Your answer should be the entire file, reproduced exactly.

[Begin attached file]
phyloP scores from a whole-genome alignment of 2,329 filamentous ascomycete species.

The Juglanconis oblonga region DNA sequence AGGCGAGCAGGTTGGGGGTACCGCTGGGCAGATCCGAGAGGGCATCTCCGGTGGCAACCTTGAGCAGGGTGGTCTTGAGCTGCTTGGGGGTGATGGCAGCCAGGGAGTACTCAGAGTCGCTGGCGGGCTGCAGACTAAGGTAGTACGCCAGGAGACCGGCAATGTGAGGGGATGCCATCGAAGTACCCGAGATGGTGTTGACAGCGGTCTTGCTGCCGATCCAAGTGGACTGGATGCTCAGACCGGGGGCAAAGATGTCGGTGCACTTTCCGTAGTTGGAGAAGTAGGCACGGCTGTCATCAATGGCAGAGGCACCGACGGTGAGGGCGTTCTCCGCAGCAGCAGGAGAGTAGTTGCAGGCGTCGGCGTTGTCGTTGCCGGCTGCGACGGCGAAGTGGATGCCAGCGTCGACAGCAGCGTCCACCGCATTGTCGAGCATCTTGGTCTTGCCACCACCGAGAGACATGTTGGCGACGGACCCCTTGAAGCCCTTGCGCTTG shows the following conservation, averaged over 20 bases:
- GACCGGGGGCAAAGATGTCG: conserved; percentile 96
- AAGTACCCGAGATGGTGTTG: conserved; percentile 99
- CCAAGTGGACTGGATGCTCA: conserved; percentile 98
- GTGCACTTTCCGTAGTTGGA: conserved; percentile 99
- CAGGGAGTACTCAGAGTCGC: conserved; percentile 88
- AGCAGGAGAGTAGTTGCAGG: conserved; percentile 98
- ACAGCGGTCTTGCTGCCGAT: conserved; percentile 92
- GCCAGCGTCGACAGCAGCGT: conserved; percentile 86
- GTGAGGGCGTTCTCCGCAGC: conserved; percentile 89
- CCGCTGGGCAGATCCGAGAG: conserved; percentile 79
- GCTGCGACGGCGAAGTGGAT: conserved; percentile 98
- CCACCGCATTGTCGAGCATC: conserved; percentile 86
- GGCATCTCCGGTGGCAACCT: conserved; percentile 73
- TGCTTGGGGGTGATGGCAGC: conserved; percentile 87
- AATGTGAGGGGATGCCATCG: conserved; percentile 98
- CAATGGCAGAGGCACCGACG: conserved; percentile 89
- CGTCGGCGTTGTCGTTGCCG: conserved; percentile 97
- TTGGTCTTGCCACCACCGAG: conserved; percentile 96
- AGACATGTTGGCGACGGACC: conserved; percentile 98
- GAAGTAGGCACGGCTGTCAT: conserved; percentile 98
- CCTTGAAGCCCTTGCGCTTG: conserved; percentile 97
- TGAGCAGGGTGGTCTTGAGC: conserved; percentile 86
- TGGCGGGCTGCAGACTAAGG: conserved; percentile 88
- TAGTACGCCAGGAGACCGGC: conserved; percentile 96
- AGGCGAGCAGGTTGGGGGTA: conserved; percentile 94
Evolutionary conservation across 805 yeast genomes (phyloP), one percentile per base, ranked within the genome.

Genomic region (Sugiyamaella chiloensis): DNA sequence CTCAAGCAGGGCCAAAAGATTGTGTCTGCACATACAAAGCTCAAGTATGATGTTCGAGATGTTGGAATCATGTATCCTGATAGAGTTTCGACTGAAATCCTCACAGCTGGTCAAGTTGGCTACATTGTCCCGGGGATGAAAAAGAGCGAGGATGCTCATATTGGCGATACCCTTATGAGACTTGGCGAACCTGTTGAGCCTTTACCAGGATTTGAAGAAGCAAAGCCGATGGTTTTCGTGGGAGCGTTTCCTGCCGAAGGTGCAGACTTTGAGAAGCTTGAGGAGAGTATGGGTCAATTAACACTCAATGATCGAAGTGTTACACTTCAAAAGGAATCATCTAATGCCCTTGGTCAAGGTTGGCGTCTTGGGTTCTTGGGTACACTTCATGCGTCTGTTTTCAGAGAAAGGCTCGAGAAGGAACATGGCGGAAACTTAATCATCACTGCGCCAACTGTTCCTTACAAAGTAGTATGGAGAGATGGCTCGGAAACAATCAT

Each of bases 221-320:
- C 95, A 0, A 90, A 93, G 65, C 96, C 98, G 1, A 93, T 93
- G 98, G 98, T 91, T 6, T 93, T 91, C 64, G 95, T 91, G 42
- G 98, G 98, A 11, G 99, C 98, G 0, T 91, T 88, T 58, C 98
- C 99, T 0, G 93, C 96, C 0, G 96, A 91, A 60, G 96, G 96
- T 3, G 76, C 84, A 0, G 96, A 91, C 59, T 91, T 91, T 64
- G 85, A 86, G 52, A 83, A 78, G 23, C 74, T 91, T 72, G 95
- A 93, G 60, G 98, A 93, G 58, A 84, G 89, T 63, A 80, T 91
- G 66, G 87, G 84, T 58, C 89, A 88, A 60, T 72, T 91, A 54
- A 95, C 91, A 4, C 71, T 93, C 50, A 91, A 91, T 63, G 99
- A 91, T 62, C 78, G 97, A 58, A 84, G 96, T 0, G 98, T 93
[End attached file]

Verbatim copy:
phyloP scores from a whole-genome alignment of 2,329 filamentous ascomycete species.

The Juglanconis oblonga region DNA sequence AGGCGAGCAGGTTGGGGGTACCGCTGGGCAGATCCGAGAGGGCATCTCCGGTGGCAACCTTGAGCAGGGTGGTCTTGAGCTGCTTGGGGGTGATGGCAGCCAGGGAGTACTCAGAGTCGCTGGCGGGCTGCAGACTAAGGTAGTACGCCAGGAGACCGGCAATGTGAGGGGATGCCATCGAAGTACCCGAGATGGTGTTGACAGCGGTCTTGCTGCCGATCCAAGTGGACTGGATGCTCAGACCGGGGGCAAAGATGTCGGTGCACTTTCCGTAGTTGGAGAAGTAGGCACGGCTGTCATCAATGGCAGAGGCACCGACGGTGAGGGCGTTCTCCGCAGCAGCAGGAGAGTAGTTGCAGGCGTCGGCGTTGTCGTTGCCGGCTGCGACGGCGAAGTGGATGCCAGCGTCGACAGCAGCGTCCACCGCATTGTCGAGCATCTTGGTCTTGCCACCACCGAGAGACATGTTGGCGACGGACCCCTTGAAGCCCTTGCGCTTG shows the following conservation, averaged over 20 bases:
- GACCGGGGGCAAAGATGTCG: conserved; percentile 96
- AAGTACCCGAGATGGTGTTG: conserved; percentile 99
- CCAAGTGGACTGGATGCTCA: conserved; percentile 98
- GTGCACTTTCCGTAGTTGGA: conserved; percentile 99
- CAGGGAGTACTCAGAGTCGC: conserved; percentile 88
- AGCAGGAGAGTAGTTGCAGG: conserved; percentile 98
- ACAGCGGTCTTGCTGCCGAT: conserved; percentile 92
- GCCAGCGTCGACAGCAGCGT: conserved; percentile 86
- GTGAGGGCGTTCTCCGCAGC: conserved; percentile 89
- CCGCTGGGCAGATCCGAGAG: conserved; percentile 79
- GCTGCGACGGCGAAGTGGAT: conserved; percentile 98
- CCACCGCATTGTCGAGCATC: conserved; percentile 86
- GGCATCTCCGGTGGCAACCT: conserved; percentile 73
- TGCTTGGGGGTGATGGCAGC: conserved; percentile 87
- AATGTGAGGGGATGCCATCG: conserved; percentile 98
- CAATGGCAGAGGCACCGACG: conserved; percentile 89
- CGTCGGCGTTGTCGTTGCCG: conserved; percentile 97
- TTGGTCTTGCCACCACCGAG: conserved; percentile 96
- AGACATGTTGGCGACGGACC: conserved; percentile 98
- GAAGTAGGCACGGCTGTCAT: conserved; percentile 98
- CCTTGAAGCCCTTGCGCTTG: conserved; percentile 97
- TGAGCAGGGTGGTCTTGAGC: conserved; percentile 86
- TGGCGGGCTGCAGACTAAGG: conserved; percentile 88
- TAGTACGCCAGGAGACCGGC: conserved; percentile 96
- AGGCGAGCAGGTTGGGGGTA: conserved; percentile 94
Evolutionary conservation across 805 yeast genomes (phyloP), one percentile per base, ranked within the genome.

Genomic region (Sugiyamaella chiloensis): DNA sequence CTCAAGCAGGGCCAAAAGATTGTGTCTGCACATACAAAGCTCAAGTATGATGTTCGAGATGTTGGAATCATGTATCCTGATAGAGTTTCGACTGAAATCCTCACAGCTGGTCAAGTTGGCTACATTGTCCCGGGGATGAAAAAGAGCGAGGATGCTCATATTGGCGATACCCTTATGAGACTTGGCGAACCTGTTGAGCCTTTACCAGGATTTGAAGAAGCAAAGCCGATGGTTTTCGTGGGAGCGTTTCCTGCCGAAGGTGCAGACTTTGAGAAGCTTGAGGAGAGTATGGGTCAATTAACACTCAATGATCGAAGTGTTACACTTCAAAAGGAATCATCTAATGCCCTTGGTCAAGGTTGGCGTCTTGGGTTCTTGGGTACACTTCATGCGTCTGTTTTCAGAGAAAGGCTCGAGAAGGAACATGGCGGAAACTTAATCATCACTGCGCCAACTGTTCCTTACAAAGTAGTATGGAGAGATGGCTCGGAAACAATCAT

Each of bases 221-320:
- C 95, A 0, A 90, A 93, G 65, C 96, C 98, G 1, A 93, T 93
- G 98, G 98, T 91, T 6, T 93, T 91, C 64, G 95, T 91, G 42
- G 98, G 98, A 11, G 99, C 98, G 0, T 91, T 88, T 58, C 98
- C 99, T 0, G 93, C 96, C 0, G 96, A 91, A 60, G 96, G 96
- T 3, G 76, C 84, A 0, G 96, A 91, C 59, T 91, T 91, T 64
- G 85, A 86, G 52, A 83, A 78, G 23, C 74, T 91, T 72, G 95
- A 93, G 60, G 98, A 93, G 58, A 84, G 89, T 63, A 80, T 91
- G 66, G 87, G 84, T 58, C 89, A 88, A 60, T 72, T 91, A 54
- A 95, C 91, A 4, C 71, T 93, C 50, A 91, A 91, T 63, G 99
- A 91, T 62, C 78, G 97, A 58, A 84, G 96, T 0, G 98, T 93